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Munich

[myoo-nik]
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noun
  1. German München. a city in and the capital of Bavaria, in SW Germany.
  2. any dishonorable appeasement.
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Compare Munich Pact.

Bavaria

[buh-vair-ee-uh]
noun
  1. a state in SE Germany: formerly a kingdom. 27,239 sq. mi. (70,550 sq. km). Capital: Munich.
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German Bayern.
Dictionary.com Unabridged Based on the Random House Unabridged Dictionary, © Random House, Inc. 2018

Examples from the Web for munich

Contemporary Examples

Historical Examples

  • Steinheil, of Munich, simplified it, and added an alarm in the form of a bell.

  • Naturally I canceled my plans to go to Munich, and stayed, employing detectives.

    The Black Bag

    Louis Joseph Vance

  • From Paris we started for Munich, but we did not stop there, we happened to feel like going on.

    The Harbor

    Ernest Poole

  • On the 1st of June she wrote to the hospital that the child had arrived at Munich.

  • The face of the statue follows the Genoa model, and the statue was cast at Munich.


British Dictionary definitions for munich

Munich

noun
  1. a city in S Germany, capital of the state of Bavaria, on the Isar River: became capital of Bavaria in 1508; headquarters of the Nazi movement in the 1920s; a major financial, commercial, and manufacturing centre. Pop: 1 247 873 (2003 est)German name: München
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Bavaria

noun
  1. a state of S Germany: a former duchy and kingdom; mainly wooded highland, with the Alps in the south. Capital: Munich. Pop: 12 155 000 (2000 est). Area: 70 531 sq km (27 232 sq miles)German name: Bayern
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Collins English Dictionary - Complete & Unabridged 2012 Digital Edition © William Collins Sons & Co. Ltd. 1979, 1986 © HarperCollins Publishers 1998, 2000, 2003, 2005, 2006, 2007, 2009, 2012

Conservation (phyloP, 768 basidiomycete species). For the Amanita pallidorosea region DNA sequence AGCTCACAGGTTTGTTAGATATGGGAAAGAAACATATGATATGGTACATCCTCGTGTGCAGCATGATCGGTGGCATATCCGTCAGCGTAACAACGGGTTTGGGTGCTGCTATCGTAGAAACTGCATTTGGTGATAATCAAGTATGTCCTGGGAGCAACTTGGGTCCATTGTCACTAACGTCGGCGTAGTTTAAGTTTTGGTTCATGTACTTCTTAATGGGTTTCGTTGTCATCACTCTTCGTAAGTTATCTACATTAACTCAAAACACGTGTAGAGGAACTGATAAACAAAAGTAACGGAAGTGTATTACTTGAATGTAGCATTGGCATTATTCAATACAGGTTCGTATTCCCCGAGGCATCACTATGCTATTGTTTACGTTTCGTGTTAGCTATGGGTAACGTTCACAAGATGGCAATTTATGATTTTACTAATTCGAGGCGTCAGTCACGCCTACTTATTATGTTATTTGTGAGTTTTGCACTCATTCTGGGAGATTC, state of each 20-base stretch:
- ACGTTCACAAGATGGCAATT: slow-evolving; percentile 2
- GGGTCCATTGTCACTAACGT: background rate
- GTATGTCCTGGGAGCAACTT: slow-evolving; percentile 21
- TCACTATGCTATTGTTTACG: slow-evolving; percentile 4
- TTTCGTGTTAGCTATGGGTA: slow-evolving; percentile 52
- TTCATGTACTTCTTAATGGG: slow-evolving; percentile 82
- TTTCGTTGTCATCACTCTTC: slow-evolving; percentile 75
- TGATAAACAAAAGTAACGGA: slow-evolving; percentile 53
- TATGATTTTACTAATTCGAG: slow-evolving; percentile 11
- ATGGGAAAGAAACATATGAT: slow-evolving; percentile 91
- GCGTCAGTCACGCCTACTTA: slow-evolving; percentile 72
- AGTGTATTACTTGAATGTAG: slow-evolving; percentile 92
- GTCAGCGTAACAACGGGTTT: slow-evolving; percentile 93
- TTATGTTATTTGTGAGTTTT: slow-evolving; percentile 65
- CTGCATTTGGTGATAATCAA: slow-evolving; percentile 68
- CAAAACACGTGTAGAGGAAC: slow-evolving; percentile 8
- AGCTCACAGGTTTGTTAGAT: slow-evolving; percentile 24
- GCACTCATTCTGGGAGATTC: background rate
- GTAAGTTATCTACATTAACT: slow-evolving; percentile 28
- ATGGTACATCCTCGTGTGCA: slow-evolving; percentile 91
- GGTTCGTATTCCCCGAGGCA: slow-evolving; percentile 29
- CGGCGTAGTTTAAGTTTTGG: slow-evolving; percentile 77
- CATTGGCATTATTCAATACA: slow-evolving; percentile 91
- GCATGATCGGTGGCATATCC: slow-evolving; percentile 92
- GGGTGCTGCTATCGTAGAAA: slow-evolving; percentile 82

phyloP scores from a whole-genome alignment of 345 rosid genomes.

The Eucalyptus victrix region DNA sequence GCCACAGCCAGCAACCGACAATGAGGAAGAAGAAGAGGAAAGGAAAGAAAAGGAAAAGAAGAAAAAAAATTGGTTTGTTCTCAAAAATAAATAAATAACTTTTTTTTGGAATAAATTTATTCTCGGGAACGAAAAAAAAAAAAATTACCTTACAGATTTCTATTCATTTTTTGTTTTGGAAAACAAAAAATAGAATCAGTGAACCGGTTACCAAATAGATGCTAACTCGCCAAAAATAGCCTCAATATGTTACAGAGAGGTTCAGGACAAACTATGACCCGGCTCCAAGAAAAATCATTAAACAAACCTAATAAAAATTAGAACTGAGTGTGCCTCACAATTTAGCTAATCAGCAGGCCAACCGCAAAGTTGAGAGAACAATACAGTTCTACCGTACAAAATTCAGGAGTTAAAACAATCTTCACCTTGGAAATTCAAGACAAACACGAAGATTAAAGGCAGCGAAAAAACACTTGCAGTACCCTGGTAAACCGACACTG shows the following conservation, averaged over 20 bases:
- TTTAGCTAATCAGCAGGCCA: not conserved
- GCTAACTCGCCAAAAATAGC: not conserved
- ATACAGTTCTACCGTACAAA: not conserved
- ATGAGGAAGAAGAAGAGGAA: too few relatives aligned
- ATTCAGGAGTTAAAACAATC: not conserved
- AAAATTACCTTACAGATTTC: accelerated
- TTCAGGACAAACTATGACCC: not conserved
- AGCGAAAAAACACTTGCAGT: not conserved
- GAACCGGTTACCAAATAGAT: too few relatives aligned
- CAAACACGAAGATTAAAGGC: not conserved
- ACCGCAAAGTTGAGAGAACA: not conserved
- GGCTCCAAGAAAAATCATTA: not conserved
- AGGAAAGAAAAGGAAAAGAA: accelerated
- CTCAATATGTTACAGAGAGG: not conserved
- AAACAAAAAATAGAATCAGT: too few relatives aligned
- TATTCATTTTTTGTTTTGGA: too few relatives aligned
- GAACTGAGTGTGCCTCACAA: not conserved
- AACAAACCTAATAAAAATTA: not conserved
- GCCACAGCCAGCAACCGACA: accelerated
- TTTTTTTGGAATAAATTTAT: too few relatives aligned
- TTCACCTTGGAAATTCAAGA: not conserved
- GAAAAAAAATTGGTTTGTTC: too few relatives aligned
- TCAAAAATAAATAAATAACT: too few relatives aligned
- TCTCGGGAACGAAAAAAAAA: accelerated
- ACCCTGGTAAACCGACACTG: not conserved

Word Origin and History for munich

Munich

Bavarian capital, German München, from root of Mönch "monk" (see monk); founded 1158 as a market town by Benedictine monks. In allusions to "appeasement" it is from the meeting of German, British, French and Italian representatives there in Sept. 29, 1938, which resulted in the cession of Sudetenland to Germany in exchange for Hitler's pledges.

During the flight Daladier sat silent and morose, worried about the reception he would receive at Le Bourget, about how the French would react to his having betrayed Czechoslovakia and France's promises. As the plane circled for landing, he and others saw a massive crowd awaiting them. Expecting jeers, hisses, rotten fruit, and maybe worse, Daladier declared stolidly: 'They are going to mob me, I suppose. ... I appreciate their feelings,' and insisted on absorbing their wrath by being the first off the plane. But as he stood dumbfounded on the gangplank, thousands surged forward carrying flags and flowers, shouting 'Hurrah for France! Hurrah for England! Hurrah for peace!' Daladier turned back to Léger and cursed, 'The God-damned fools!' [Benjamin F. Martin, "France in 1938"]
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Bavaria

named for the Boii, ancient Celtic people who once lived there (cf. Bohemia).

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Online Etymology Dictionary, © 2010 Douglas Harper

munich in Culture

Munich

Capital of Bavaria, located in southern Germany near the Bavarian Alps; a commercial, industrial, transportation, communications, and cultural center.

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Note

Munich was the scene of the Nazi party's rise to power; National Socialism (Nazism) was founded there in 1918, and Adolf Hitler led an attempted revolution in Munich in 1923, the Beer Hall Putsch.

Note

The Munich Pact, drawn up in 1938, forced Czechoslovakia to give up territory to the Nazis.

Note

During World War II, the Allies bombed much of the city. After the war, it was the largest city in the American occupation zone.

Bavaria

State in southwestern Germany bordered by the former Czechoslovakia to the east, Austria to the southeast and south, and the German states of Baden-Wurttemberg and Hesse to the west and northwest. Its capital and largest city is Munich.

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Note

Adolf Hitler began his rise to power in Bavaria.

Note

The area is famous for its beer and automobiles. BMW stands for Bavarian Motor Works.
The New Dictionary of Cultural Literacy, Third Edition Copyright © 2005 by Houghton Mifflin Harcourt Publishing Company. Published by Houghton Mifflin Harcourt Publishing Company. All rights reserved.